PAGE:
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What you need to know for 01/22/2018

Two top Democrats on Schenectady County Legislature won’t run again

Two top Democrats on Schenectady County Legislature won’t run again

The Schenectady County Legislature will have new leadership next year, after its Democratic chairwom

The Schenectady County Legislature will have new leadership next year, after its Democratic chairwoman and deputy chairman both opted not to run for re-election this fall.

Judy Dagostino, who took over as chairwoman from the departing Susan Savage in 2011, will leave the Legislature at the end of the year.

Dr. Brian Gordon, the deputy chairman and a two-term member of the Legislature, also confirmed he will not seek re-election.

Dagostino, who was first elected to represent Rotterdam as a Republican in 2001, helped swing the majority in favor of the Democrats following her defection to that party in 2003. As a Democrat, she became a close confidante to Savage, who became chairwoman when the majority officially changed hands in 2004. Savage appointed Dagostino as vice chairwoman three years later.

Dagostino cited her desire to spend more time with her family in making her decision to leave politics, according to party officials. She could not be reached Wednesday.

Similarly, Gordon said he wants to spend more time with family, including two teenage children now attending high school. The 46-year-old orthopedic surgeon from Niskayuna was also recently appointed to the board at St. Peters Health Partners Medical Group and continues to practice medicine — career endeavors that will make it difficult for him to devote the necessary time to the Legislature.

“If they could make a 30-hour day, it’d be easier,” he said. “Really, it comes down to an issue of time.”

Gordon was an advocate for going forward with the controversial new, 200-bed nursing home now under construction on Hetcheltown Road in Glenville. The $44 million Glendale Home project broke ground last year and is expected to be completed by the end of this year.

“That’s been a priority of mine — we need to have the ability to take care of people who can’t afford to be in a private facility,” he said. “I’m very proud that we’re taking that step to show that commitment to our elderly.”

The impending departure of Dagostino from District 4 and Gordon from District 3 deprives the Democratic ticket in November of two candidates who routinely trounced opponents in elections. Both easily won re-election in 2008.

County Democratic Committee Chairman Brian Quail lamented the loss of two candidates he considers “outstanding legislators,” and said their absence from the ticket won’t go unnoticed. But he said the loss of two incumbents is to be expected when eight legislative seats are up for re-election.

“It’s understandable there will be some turnover,” he said.

The county Democratic Committee recently endorsed Rory Fluman, a member of the Scotia Board of Trustees, to run in place of Gordon. The committee also endorsed Conservative Randy Pascarella and Democrat Matt Martin for vacancies in District 4 — which includes Rotterdam, Princetown and Duanesburg — but it was unclear which candidate will run for the four-year seat Dagostino will vacate.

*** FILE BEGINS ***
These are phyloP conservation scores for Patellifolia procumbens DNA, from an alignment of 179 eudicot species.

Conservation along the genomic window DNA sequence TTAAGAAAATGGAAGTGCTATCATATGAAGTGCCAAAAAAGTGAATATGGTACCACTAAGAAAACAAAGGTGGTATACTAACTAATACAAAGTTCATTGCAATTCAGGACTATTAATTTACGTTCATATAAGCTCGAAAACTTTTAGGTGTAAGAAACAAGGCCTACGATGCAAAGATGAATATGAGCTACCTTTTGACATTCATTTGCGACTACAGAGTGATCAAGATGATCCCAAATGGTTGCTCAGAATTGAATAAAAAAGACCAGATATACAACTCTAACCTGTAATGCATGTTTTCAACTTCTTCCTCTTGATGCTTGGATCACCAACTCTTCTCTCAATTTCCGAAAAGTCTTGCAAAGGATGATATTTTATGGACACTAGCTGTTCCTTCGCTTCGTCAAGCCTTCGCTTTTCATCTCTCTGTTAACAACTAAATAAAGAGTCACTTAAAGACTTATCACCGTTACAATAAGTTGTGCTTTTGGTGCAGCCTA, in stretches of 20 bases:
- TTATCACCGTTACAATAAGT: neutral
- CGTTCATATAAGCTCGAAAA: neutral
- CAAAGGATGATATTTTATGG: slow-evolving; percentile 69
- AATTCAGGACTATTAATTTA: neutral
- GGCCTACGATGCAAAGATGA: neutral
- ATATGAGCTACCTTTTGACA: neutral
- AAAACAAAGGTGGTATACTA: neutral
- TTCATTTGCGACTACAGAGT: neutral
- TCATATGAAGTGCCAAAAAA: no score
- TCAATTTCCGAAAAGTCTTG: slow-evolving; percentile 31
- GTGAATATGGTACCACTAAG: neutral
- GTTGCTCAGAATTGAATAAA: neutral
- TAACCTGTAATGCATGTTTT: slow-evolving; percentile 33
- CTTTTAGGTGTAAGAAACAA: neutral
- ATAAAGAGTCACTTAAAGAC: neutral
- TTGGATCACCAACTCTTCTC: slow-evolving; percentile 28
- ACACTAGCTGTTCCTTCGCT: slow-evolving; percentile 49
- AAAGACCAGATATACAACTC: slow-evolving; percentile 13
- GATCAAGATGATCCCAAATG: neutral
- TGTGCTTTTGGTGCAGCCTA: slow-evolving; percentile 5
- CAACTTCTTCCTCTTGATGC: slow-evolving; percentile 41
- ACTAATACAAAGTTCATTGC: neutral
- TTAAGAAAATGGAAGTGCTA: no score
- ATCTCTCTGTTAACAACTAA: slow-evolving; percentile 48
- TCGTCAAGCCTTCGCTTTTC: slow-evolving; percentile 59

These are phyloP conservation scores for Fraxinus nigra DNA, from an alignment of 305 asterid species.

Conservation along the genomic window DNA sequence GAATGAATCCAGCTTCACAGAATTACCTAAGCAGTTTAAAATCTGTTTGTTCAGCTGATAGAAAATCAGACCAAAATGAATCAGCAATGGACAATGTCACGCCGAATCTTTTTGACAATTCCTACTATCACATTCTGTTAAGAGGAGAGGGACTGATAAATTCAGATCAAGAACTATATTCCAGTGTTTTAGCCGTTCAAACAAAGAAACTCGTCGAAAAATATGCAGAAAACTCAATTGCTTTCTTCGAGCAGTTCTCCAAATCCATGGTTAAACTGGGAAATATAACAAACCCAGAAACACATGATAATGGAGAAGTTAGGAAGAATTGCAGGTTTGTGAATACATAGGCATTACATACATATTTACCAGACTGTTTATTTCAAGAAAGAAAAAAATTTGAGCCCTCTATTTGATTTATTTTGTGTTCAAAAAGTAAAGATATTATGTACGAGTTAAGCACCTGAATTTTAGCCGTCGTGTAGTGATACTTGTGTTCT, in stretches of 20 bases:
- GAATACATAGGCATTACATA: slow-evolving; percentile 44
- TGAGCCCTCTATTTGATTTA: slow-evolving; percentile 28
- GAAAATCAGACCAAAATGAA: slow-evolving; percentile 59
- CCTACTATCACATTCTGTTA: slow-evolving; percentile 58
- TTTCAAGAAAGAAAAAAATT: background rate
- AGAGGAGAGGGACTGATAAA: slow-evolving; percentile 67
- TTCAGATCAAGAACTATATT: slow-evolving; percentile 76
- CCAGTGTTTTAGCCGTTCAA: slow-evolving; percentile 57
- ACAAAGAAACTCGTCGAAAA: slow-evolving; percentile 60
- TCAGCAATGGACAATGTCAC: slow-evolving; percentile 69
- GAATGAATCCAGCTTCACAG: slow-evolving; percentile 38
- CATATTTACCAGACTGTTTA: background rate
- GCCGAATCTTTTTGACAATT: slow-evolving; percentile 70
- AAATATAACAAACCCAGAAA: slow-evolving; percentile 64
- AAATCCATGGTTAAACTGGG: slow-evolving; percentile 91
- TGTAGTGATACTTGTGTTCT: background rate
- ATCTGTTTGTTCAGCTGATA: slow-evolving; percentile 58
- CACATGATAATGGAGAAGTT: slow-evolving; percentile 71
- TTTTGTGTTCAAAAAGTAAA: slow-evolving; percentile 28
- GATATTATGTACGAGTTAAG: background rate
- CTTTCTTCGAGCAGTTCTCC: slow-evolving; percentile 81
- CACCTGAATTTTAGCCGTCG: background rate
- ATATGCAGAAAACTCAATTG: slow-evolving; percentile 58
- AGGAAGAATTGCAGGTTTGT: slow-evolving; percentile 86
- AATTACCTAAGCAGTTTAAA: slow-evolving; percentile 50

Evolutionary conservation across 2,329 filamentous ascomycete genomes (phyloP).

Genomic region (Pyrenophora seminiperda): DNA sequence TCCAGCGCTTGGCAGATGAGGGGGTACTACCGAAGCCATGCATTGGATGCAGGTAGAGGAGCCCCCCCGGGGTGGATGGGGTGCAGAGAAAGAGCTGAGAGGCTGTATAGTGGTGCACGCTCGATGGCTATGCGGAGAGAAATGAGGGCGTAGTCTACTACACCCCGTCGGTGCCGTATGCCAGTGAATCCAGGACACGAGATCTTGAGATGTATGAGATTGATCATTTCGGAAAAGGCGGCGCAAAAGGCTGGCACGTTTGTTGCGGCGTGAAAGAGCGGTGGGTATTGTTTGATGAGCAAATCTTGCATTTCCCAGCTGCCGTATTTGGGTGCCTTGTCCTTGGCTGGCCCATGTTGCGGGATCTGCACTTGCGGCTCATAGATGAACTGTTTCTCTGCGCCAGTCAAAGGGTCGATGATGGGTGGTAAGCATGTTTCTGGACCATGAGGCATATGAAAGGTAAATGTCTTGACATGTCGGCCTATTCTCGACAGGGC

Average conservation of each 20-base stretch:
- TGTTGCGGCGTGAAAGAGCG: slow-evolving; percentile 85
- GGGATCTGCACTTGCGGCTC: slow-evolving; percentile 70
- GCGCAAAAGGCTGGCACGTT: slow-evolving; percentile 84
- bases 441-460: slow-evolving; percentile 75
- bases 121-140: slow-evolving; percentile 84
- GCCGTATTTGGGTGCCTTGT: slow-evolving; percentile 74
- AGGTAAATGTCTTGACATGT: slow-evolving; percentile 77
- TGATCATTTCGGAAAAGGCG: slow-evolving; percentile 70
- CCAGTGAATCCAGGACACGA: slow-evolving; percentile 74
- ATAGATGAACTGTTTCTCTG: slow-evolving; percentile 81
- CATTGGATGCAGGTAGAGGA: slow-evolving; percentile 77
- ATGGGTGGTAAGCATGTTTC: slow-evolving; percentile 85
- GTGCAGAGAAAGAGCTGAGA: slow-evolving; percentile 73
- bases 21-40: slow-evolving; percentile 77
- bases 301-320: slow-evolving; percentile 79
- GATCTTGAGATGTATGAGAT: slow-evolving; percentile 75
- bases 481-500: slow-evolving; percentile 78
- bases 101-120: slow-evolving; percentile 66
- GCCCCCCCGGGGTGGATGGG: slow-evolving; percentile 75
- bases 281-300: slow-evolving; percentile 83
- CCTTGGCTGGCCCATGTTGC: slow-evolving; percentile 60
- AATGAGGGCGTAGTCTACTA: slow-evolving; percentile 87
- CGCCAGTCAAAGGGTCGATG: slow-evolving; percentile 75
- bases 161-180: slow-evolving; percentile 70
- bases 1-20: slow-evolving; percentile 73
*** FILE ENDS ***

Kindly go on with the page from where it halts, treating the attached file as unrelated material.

Martin was appointed to the Legislature earlier this year, replacing Angelo Santabarbara after he was elected to the state Assembly last year. There are two years remaining on Santabarbara’s term, meaning whoever wins his seat will also need to seek re-election in 2015.

The Democrats also endorsed incumbents Karen Johnson in District 1, Philip Fields in District 2 and Martin Finn in District 3. Also endorsed was Catherine Gatta, who was elected to serve out the term vacated when Savage left the Legislature in 2011. Gatta will vie for her first full term representing District 3. In addition, the committee endorsed incumbents Tony Jasenski and Holly Vellano, a Conservative who caucuses with the Democrats.

Losing two popular incumbents could also provide a chance for Republicans to once again establish a foothold in the Legislature. Since the departure of Robert Farley in 2011, James Buhrmaster has served as the Legislature’s lone GOP and minority caucus member.

“It’s a great opportunity,” said Buhrmaster, who also serves as chairman of the county’s Republican Committee.

The GOP has endorsed Benjamin Wallach, marketing director for the Niskayuna Co-op, in District 1 and Jason Planck, an advocate for the disabled, in District 2. In District 3, the committee endorsed Glenville Town Board member Alan Boulant, U.S. Army veteran Nicholas Gerace, and Grant Socha, a Conservative and vice president of Socha Management.

For District 4, the Republicans endorsed Brian McGarry, who ran unsuccessfully for Rotterdam town supervisor, and Charles Quadrini, a member of the committee. Buhrmaster said the committee is still deliberating on whom to run for the third available seat in that district.

Buhrmaster was confident the party will make inroads in this election. He faulted many of the incumbents for their support on contentious issues, such as the Glendale project and overriding the 2 percent tax cap last fall.

“There are a number of people who are still running that were on the wrong side of those issues,” he said. “This is a good opportunity for us to make some headway.”

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